Skip navigation
All Places > Getting Started > Blog > Authors murphybp2

Getting Started

2 Posts authored by: murphybp2 Champion

The June Mission is your opportunity to show us how you'd build a workflow for the following:

 

Scenario:

A service team has a SharePoint list where users submit requests that they need to fulfill.  There are currently 5 different types of requests that they can receive and each request type has between 20-30 steps that have to be completed in order to fulfill the request.  The team has been having some difficulty keeping track of the status of each request and knowing whether all of the steps have been completed or not.  This has led to some request falling through the cracks and the users are none to happy about it. 

 

The current request types are:

  • Inventory
  • Campaign
  • Collections
  • Statements
  • Audit

 

This is a sample list of steps for an Inventory request.  Each request type will have it's own unique set of steps.

Step #Description
1Create master schedule
2Notify the affected departments
3Purchase supplies
4Clean all areas for counting
5Group like items
6Ensure there are no hazards present
7Mark package quantities
8Count and seal partially packaged items
9Mark items not to be counted
10Label each area to be counted
11Validate all items are identified with part number.
12Update storage area floor plans
13Organize couing teams
14Distribute written instructions
15Conduct physical counting
16Conduct 2nd physical counting
17Compare results for accuracy
18Turn in count sheets
19Reconcile counts with the system
20Turn in final inventory results.

 

Requirements:

The manager of the service team would like there to be an automated way that when they receive a new request, the system would create the correct steps for that request type that need to be completed.  Then as the steps are completed the system would update the overall status of the request so that they could look at any request and know how many steps are remaining.  The manager wants to track all of this in SharePoint.

 

Using SharePoint lists and Nintex workflows, design a process that will create the steps for each request type, and then track the status of each request as the steps are completed.  The solution also needs to account for the fact that a new request type could be created in the future, with it's own set of steps, and the manager would want to be able to add it without having to modify the workflow each time.

 

The team is currently using SharePoint on premise with Nintex Workflow, but they may be moving to O365 in the future.  So you can design a solution either for SharePoint/Nintex on-premise, or for O365.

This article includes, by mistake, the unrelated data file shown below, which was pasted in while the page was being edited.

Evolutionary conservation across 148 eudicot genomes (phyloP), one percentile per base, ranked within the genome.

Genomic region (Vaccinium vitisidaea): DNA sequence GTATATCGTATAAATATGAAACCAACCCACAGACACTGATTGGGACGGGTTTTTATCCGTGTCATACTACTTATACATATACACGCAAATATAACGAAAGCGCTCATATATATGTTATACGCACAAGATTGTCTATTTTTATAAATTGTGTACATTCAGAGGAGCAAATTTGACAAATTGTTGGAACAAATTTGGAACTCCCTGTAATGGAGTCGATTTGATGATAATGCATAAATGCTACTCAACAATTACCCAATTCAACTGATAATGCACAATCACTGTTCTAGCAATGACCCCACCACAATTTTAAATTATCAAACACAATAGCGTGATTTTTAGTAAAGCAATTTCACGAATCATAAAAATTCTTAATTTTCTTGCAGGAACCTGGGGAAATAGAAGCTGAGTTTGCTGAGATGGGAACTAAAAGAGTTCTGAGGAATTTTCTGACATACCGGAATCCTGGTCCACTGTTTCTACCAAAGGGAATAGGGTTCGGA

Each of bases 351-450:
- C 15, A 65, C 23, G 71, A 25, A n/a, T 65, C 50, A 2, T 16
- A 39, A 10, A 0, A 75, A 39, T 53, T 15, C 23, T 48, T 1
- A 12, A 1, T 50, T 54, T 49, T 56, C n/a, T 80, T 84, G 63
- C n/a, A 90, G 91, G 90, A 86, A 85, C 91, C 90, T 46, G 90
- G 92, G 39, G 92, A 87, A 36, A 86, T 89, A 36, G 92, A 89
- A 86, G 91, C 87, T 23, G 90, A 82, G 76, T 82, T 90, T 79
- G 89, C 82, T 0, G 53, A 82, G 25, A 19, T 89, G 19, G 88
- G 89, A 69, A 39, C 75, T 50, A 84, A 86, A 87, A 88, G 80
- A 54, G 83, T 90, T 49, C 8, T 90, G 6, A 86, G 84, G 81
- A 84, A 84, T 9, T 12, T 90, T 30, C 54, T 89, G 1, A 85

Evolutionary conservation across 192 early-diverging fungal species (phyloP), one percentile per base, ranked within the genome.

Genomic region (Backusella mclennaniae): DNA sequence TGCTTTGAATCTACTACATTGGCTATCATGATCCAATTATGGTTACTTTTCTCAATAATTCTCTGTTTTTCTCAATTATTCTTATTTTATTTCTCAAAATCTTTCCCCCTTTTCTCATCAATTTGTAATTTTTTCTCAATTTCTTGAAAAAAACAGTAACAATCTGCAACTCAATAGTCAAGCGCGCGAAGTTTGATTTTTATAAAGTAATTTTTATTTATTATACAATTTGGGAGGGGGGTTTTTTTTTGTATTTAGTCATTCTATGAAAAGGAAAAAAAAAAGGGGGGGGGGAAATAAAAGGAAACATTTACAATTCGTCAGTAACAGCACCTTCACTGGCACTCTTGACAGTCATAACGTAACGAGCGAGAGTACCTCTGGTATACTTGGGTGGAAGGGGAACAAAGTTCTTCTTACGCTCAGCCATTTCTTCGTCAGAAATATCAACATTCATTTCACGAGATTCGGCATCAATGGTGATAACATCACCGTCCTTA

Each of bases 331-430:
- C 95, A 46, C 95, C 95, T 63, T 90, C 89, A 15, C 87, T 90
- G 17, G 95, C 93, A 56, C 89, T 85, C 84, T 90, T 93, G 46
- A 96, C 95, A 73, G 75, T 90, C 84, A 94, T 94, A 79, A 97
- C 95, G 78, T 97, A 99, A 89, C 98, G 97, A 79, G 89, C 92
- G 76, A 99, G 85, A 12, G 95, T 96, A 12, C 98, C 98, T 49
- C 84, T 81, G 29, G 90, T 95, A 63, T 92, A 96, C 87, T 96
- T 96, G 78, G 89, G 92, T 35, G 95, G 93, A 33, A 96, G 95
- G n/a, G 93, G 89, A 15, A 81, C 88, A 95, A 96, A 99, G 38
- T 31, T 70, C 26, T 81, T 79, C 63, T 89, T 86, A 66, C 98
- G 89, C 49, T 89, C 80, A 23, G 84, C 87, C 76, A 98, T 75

Your mission:

To receive the points, build your solution and click here to create a document in the Nintex Gallery about your solution, detailing exactly how you would solve this issue.  Post a link to your solution below below to earn 400 points and the June "Request Quest" badge!

We look forward to your solutions!

request quest badge

One of the skills every Nintex workflow designer has to learn is how to debug a workflow.  As Andrew Glasser has pointed out in his post Tips on Debugging Workflows, the most common way to do this is to Log information to the History List.  In addition to this there are also times that I will use the Send Notification action to email myself some information at a certain point in the workflow.  In both cases however, these are typically only actions you want to take when developing/debugging a workflow, and don't need them once it's up and running in production.  So what's the best way to turn off these actions once you're ready to publish your workflow?

 

The Problem

The most straight forward way is to go through your workflow before you publish it and either disable or delete these actions.  However depending on how many actions you have, this could be very time consuming.  Plus, if you ever needed to debug something in the future, you'd need to edit the workflow and turn them all back on again.  If you opted to delete them, that would give you even more work to do. 

 

The Solution

The solution I have found for this problem is to use a list to store an indicator for whether logging is on or off for a particular workflow.  I setup my workflows to do a lookup to that list and determine whether there should be any logging.  All of my logging actions are contained within a Run If action that will only run if the logging indicator is turned on.  This way I can turn logging on or off for any workflow simply by changing the logging value in the list.  (This is the same concept Andrew Glasser has written about in Using Workflow Configuration Lists in O365, but just a different application. I like Andrew's nomenclature of calling it a "Configuration List", so I'm going to stick with that.)